While the cyclicity of the semiconductor market is evident in this forecast, overall revenue trends for materials markets are more moderate and often do not exhibit the same swings in ASP’s or revenues as semiconductor device revenues. TECHCET will provide an overview of the current materials market outlooks with respective insights at their upcoming Advisory Alert Webinar, on April 21st, available to member subscribers and special guests.

To get more market and supply chain information on TECHCET’s forecasts and Critical Materials Reports™, go to:

Don’t miss the 2024 CMC Conference in Chandler, AZ on April 10-11. For more info and to register, visit

ABOUT TECHCET: TECHCET CA LLC is an advisory services firm expert in market and supply-chain analysis of electronic materials for the semiconductor, display, solar/PV, and LED industries. TECHCET offers consulting, subscription service, and reports, including the Critical Materials Council (CMC) of semiconductor fabricators and Data Subscription Service (DSS). For additional information, please email us here, call +1-480-332-8336, or go to

Friday, December 29, 2023

South Korea's Semiconductor Surge Signals Global Tech Revival

South Korea's semiconductor industry is experiencing a remarkable resurgence, marking a turning point in the global tech sector. In November, chip production leaped by 42%, the highest since 2017, while shipments skyrocketed by 80%, the largest increase since 2002. This upturn is a beacon of hope for giants like Samsung Electronics Co. and SK Hynix Inc. The revival extends beyond national borders, suggesting a broader recovery in global tech demand. Amidst challenges, this surge propels South Korea's industrial output and signals a brighter economic forecast for 2023, with emerging technologies fueling further growth.

Source: South Korea Chip Output Jumps in Sign of Returning Global Demand - Bloomberg

Sunday, November 5, 2023

Global Semiconductor Sales See Mixed Trends: Monthly Rise Amid Annual Decline

Global semiconductor sales rose 1.9% in September 2023 from August, but fell 4.5% from September 2022. Q3 sales reached $134.7 billion, up 6.3% from Q2 but down 4.5% from Q3 the previous year. Sales reflect positive momentum with a strong long-term demand outlook. Increases were seen in all regions except Japan.

WASHINGTON—Nov. 1, 2023—The Semiconductor Industry Association (SIA) today announced global semiconductor sales for the month of September 2023 increased 1.9% compared to August 2023 and fell 4.5% compared to September 2022. Worldwide sales of semiconductors totaled $134.7 billion during the third quarter of 2023, an increase of 6.3% compared to the second quarter of 2023 and down 4.5% compared to the third quarter of 2022. Monthly sales are compiled by the World Semiconductor Trade Statistics (WSTS) organization and represent a three-month moving average. SIA represents 99% of the U.S. semiconductor industry by revenue and nearly two-thirds of non-U.S. chip firms.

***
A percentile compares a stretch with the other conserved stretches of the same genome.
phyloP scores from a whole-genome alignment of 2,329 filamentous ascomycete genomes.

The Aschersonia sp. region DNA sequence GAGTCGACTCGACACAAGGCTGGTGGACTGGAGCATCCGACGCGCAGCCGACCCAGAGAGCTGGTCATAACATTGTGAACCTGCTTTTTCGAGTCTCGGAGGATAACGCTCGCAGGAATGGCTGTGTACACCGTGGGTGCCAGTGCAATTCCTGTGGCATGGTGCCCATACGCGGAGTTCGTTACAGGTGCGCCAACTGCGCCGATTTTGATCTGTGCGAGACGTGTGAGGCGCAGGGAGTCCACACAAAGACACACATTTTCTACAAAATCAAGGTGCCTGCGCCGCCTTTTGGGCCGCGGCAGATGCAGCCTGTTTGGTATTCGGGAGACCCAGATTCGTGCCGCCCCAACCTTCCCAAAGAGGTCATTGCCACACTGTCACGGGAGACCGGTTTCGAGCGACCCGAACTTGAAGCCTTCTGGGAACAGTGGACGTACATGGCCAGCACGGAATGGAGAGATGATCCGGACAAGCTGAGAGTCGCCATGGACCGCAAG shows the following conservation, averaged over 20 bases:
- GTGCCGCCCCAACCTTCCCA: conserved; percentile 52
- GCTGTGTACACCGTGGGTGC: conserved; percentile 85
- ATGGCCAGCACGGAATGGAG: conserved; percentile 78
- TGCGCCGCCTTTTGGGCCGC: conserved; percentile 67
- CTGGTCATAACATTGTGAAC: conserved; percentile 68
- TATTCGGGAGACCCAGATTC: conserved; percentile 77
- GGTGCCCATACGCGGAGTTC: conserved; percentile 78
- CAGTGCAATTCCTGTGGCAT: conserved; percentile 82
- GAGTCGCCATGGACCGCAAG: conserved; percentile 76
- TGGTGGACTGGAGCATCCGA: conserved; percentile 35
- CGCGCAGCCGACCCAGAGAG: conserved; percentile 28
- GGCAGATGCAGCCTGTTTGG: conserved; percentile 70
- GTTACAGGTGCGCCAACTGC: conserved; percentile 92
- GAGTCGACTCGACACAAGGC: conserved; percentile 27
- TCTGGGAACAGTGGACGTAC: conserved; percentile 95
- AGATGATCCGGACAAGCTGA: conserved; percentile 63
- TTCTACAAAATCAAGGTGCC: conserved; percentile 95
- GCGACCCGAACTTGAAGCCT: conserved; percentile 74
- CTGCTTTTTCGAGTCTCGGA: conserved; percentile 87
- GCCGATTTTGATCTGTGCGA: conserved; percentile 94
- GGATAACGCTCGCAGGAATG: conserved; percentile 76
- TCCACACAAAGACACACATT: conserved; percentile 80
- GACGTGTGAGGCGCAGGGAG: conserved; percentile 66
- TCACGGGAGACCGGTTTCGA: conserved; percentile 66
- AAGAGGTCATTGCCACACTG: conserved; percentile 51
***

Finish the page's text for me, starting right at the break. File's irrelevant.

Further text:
“Global semiconductor sales increased on a month-to-month basis for the seventh consecutive time in September, reinforcing the positive momentum the chip market has experienced during the middle part of this year,” said John Neuffer, SIA president and CEO. “The long-term outlook for semiconductor demand remains strong, with chips enabling countless products the world depends on and giving rise to new, transformative technologies of the future.”

Regionally, month-to-month sales increased in Asia Pacific/All Other (3.4%), Europe (3.0%), the Americas (2.4%), and China (0.5%), but decreased slightly in Japan (-0.2%). Year-to-year sales increased in Europe (6.7%), but decreased in the Americas (-2.0%), Japan (-3.6%), Asia Pacific/All Other (-5.6%) and China (-9.4%).

For comprehensive monthly semiconductor sales data and detailed WSTS forecasts, consider purchasing the WSTS Subscription Package. For detailed historical information about the global semiconductor industry and market, consider ordering the SIA Databook.

Thursday, November 2, 2023

Atlas Copco to Bolster Semiconductor Portfolio with Acquisition of South Korean Vacuum Valve Company, Presys Co., Ltd.

  • Atlas Copco set to acquire South Korean vacuum valve producer, Presys Co., Ltd.
  • Presys reported a revenue of MKRW 35,000 in 2022 and has a workforce of 134.
  • The deal, pending regulatory approval, is anticipated to close in Q1 2024.
Swedish firm Atlas Copco has announced its intention to purchase Presys Co., Ltd, a South Korean manufacturer of vacuum valves primarily for the semiconductor sector. Located in Suwon, Presys reported 2022 revenues of MKRW 35,000 (equivalent to SEK 275 million). Geert Follens, the Business Area President of Vacuum Technique at Atlas Copco, highlighted that Presys' offerings will enhance their existing semiconductor product range. Although the transaction amount remains undisclosed, it awaits regulatory nods and is slated for completion by early 2024. Upon finalization, Presys will be integrated into Atlas Copco's Semiconductor Chamber Solutions Division within the Vacuum Technique Business Area.

Presys customers, with focus on Asia.


Monday, October 23, 2023

TSMC To Report Breakthrough in NMOS Nanosheets Using Ultra-Thin MoS2 Channels at IEDM 2023